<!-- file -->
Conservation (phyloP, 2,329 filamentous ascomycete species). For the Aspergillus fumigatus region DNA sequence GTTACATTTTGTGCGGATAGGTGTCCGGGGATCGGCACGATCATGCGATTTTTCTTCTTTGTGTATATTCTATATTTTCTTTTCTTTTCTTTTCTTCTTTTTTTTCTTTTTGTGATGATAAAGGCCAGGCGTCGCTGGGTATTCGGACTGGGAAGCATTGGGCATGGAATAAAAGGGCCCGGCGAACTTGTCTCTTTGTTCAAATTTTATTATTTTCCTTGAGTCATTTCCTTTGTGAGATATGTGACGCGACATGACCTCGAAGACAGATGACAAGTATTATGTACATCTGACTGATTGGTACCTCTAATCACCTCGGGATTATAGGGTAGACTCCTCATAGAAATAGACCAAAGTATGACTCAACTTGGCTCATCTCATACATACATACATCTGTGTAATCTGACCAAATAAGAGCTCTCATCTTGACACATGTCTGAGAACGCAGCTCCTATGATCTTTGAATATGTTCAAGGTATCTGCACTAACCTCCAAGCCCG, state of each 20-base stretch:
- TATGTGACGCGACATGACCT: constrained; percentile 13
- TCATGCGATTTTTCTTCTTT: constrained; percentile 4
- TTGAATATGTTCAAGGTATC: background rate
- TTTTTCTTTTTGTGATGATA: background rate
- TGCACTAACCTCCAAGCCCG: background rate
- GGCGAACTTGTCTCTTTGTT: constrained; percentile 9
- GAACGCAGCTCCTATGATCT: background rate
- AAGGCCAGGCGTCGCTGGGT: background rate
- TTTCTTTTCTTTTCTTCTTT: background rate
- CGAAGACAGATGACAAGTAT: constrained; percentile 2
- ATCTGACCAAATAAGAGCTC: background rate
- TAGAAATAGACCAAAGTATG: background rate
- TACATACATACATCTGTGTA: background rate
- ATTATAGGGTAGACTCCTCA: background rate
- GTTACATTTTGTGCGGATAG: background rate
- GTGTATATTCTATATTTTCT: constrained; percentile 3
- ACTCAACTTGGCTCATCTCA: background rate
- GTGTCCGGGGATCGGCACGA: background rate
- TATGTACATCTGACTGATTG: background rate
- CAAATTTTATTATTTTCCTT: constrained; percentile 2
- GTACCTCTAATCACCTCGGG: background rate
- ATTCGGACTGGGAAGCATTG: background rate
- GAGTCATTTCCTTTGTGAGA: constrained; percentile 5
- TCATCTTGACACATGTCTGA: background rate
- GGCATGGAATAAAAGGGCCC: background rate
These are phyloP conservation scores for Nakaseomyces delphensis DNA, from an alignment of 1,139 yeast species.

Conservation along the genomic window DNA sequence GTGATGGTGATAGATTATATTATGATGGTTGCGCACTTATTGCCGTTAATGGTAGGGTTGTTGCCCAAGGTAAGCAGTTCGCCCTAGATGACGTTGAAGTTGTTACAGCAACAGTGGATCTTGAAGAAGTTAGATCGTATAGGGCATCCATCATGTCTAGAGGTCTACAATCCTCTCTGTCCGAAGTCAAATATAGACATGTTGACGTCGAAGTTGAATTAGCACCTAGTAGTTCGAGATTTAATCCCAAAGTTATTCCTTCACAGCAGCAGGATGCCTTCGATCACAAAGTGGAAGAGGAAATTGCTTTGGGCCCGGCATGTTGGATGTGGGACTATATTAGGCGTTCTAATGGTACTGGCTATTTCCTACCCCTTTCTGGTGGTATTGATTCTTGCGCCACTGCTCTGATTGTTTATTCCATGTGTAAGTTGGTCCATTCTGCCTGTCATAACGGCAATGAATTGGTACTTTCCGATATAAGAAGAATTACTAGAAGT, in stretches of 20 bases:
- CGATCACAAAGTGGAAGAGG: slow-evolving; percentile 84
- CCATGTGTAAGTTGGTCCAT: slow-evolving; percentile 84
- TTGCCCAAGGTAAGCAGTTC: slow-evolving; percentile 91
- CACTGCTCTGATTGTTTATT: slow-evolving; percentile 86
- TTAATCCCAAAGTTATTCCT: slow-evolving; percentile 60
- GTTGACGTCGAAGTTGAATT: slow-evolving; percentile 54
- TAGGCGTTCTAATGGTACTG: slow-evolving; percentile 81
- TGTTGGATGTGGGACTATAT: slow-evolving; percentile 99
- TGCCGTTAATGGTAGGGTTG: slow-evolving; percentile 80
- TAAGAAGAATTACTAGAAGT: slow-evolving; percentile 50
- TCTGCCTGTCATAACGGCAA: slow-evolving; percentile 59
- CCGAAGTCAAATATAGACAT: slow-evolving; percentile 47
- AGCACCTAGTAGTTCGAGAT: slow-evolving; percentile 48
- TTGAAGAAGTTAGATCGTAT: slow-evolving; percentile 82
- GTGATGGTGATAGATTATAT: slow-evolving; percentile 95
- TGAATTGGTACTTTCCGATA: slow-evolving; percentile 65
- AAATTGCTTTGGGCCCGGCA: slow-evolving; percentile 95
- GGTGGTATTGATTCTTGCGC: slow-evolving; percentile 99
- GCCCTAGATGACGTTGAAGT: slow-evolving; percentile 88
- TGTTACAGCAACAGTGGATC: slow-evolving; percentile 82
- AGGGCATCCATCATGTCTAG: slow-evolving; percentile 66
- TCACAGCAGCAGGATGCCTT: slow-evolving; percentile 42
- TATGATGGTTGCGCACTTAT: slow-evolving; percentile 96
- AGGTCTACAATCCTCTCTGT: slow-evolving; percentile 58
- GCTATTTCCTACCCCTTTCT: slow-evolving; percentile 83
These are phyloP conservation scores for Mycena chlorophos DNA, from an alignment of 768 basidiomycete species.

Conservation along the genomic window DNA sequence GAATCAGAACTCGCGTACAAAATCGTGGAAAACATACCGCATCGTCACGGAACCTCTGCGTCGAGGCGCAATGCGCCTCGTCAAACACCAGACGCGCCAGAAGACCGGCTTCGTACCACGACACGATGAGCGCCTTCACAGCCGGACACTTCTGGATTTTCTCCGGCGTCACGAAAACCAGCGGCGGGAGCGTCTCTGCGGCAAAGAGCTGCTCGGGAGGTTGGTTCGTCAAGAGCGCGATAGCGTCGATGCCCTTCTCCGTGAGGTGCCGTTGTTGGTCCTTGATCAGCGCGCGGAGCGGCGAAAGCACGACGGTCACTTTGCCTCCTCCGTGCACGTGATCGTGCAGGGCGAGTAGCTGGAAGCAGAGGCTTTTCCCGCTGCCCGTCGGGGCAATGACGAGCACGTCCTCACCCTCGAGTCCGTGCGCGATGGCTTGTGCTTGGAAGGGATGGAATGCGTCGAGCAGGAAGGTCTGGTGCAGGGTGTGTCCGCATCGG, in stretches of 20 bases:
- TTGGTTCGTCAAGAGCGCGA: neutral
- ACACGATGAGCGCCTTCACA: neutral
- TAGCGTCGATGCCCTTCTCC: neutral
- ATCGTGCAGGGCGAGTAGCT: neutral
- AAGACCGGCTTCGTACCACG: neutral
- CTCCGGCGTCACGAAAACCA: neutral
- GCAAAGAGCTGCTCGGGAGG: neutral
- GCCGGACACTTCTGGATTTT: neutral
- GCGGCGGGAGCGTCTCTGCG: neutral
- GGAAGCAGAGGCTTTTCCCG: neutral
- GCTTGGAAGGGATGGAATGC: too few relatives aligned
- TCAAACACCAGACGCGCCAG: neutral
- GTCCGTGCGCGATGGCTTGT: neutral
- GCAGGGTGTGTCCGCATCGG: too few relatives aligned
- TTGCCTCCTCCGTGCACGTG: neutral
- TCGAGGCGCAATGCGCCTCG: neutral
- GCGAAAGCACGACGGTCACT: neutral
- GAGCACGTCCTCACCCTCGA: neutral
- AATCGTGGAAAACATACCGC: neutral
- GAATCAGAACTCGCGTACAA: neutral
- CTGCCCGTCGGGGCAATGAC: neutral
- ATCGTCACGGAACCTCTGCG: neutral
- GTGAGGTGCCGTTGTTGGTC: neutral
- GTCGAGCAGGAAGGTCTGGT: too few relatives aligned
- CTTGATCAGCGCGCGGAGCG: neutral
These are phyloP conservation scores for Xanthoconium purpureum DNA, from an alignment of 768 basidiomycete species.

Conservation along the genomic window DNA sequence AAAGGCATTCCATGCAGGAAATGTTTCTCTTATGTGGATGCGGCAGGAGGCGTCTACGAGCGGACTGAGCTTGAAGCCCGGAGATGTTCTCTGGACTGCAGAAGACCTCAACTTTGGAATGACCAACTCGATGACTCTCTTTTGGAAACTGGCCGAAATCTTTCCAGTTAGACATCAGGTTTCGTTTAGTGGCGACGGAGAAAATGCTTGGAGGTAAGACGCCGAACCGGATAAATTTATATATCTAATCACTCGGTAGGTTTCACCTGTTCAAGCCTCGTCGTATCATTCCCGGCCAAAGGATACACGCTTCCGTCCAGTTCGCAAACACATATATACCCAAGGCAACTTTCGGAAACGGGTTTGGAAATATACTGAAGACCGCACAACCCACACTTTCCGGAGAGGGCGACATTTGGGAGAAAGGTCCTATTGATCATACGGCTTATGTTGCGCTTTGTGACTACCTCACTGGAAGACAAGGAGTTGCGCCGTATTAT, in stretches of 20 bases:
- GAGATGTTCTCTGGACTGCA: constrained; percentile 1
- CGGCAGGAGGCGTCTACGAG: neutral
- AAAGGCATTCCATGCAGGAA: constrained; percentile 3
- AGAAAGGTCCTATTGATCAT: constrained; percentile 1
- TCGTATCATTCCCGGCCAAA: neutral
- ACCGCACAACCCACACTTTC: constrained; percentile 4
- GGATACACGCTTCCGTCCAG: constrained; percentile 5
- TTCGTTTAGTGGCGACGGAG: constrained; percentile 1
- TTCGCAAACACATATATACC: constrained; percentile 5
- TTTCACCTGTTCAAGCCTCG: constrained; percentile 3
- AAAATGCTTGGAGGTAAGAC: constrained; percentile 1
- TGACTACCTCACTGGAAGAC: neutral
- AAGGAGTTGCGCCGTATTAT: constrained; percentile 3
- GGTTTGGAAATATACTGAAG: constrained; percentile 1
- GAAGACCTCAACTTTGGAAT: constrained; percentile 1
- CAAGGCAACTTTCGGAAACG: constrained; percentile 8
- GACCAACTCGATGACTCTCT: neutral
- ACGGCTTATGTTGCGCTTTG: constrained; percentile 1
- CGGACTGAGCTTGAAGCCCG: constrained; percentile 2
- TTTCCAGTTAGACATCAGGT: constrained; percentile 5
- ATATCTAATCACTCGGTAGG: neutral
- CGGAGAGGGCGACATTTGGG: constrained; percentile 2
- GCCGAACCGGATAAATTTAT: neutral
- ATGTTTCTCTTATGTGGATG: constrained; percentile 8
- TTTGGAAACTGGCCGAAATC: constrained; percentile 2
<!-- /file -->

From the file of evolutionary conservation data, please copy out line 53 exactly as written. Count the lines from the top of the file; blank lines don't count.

- GCTATTTCCTACCCCTTTCT: slow-evolving; percentile 83